At least a quarter of Australian women over 70 will develop dementia, according to University of Queensland researchers.
The researchers used a new technique to provide an up-to-date estimate for dementia in the Australian population.
Dr Michael Waller from the UQ School of Public Health said the nation’s population was aging, but there was conflicting information being presented.
“On one hand we expect the number of women living with dementia to increase, but on the other hand there is international research suggesting rates might be decreasing,” Dr Waller said.
“Having an up-to-date, local estimate of dementia rates is important so that policy makers and the health care and aged care industries can meet the needs of older Australians.
“There’s no national registry for dementia, so Australian policy makers have had to rely on dementia rates from international studies, or extrapolated from clinical assessments made on small groups of people.
“We needed a new approach so we used a method ecologists call ‘capture-recapture’.
“Where an ecologist works with animals, we work with data.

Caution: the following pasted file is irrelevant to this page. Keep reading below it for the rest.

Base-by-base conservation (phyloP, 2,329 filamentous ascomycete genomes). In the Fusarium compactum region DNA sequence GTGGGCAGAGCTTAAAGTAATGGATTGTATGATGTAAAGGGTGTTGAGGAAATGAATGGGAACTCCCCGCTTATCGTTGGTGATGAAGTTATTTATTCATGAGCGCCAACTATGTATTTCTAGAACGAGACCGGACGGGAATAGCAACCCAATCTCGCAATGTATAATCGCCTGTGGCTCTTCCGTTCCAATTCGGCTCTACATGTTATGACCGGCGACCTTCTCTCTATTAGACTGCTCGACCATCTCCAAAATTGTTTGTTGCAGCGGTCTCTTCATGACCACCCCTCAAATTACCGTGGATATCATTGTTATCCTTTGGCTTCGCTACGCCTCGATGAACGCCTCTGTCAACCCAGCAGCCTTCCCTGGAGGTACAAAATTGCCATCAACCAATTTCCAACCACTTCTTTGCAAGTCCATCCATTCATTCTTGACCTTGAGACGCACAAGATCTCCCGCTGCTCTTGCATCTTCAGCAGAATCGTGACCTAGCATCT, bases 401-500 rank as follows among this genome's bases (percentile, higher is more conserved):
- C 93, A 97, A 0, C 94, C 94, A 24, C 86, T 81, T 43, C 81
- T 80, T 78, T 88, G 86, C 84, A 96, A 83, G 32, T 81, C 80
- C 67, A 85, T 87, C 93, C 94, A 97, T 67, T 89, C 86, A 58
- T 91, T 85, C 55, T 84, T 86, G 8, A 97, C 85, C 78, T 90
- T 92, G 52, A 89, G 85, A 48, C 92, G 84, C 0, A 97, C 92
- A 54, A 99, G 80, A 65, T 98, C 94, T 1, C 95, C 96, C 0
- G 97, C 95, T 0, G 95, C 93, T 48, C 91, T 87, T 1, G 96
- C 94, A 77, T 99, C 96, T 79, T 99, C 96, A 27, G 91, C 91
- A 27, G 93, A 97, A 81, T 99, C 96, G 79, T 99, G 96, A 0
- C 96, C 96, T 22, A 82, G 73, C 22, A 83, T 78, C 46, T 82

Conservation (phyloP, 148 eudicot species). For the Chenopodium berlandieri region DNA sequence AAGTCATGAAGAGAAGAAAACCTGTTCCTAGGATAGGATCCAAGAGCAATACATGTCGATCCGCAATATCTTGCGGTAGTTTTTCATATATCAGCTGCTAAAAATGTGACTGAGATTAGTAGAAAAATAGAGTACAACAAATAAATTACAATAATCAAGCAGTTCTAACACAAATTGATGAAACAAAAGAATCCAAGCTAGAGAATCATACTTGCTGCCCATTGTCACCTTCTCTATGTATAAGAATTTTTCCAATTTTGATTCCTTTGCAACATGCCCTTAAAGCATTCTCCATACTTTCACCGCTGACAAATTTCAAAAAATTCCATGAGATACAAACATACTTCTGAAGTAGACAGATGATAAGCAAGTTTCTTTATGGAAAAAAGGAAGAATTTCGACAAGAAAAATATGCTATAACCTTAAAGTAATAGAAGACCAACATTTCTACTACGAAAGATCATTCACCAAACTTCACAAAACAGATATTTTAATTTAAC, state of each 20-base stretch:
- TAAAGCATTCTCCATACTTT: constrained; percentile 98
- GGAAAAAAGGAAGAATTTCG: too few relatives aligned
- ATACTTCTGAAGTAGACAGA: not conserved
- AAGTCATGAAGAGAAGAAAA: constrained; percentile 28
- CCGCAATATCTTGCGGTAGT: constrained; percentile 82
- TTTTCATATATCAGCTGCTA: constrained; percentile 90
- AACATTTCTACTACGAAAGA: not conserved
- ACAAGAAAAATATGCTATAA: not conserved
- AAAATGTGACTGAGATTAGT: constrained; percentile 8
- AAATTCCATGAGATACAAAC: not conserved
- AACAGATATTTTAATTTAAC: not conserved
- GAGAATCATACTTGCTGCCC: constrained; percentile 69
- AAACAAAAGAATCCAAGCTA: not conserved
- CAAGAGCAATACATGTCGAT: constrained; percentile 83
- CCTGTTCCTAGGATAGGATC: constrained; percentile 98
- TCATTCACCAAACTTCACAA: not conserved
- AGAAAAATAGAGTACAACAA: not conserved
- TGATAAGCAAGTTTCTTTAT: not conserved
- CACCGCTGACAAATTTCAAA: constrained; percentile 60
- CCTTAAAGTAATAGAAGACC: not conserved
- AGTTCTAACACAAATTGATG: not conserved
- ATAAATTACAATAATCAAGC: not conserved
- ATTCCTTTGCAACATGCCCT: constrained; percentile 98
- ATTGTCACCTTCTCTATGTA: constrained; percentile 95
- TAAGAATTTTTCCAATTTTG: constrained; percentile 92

“So instead of capturing, tagging, releasing and then recapturing animals to estimate a population size we are applying the same technique to health data to estimate the number of cases.
“The prevalence of dementia is often underestimated and this technique allows us to compare different data sources and estimate the number of cases that may have been missed.”
The researchers looked at data from 12,000 Australian women born between 1921 and 1926 who participated in the Women’s Health Australia study (also known as the Australian Longitudinal Study on Women’s Health).
For the past 20 years participants answered detailed surveys on their lifestyle, activities, and physical and mental health.
Survey data was linked to aged care assessments, the National Death Index, the Pharmaceutical Benefits Scheme, and hospital admissions data to find any instance where the women participating in the study were diagnosed with dementia by a doctor.
“Previously, an elderly participant with dementia would have just dropped out of the survey, but by linking to additional health records we can find out what happened to them and their contribution isn’t lost,” Dr Waller said.
“The women in the study have been very loyal over the years and I think that they, and their families, would appreciate that their contribution to women’s health research will continue despite their diagnosis.”
The research is published in Emerging Themes in Epidemiology.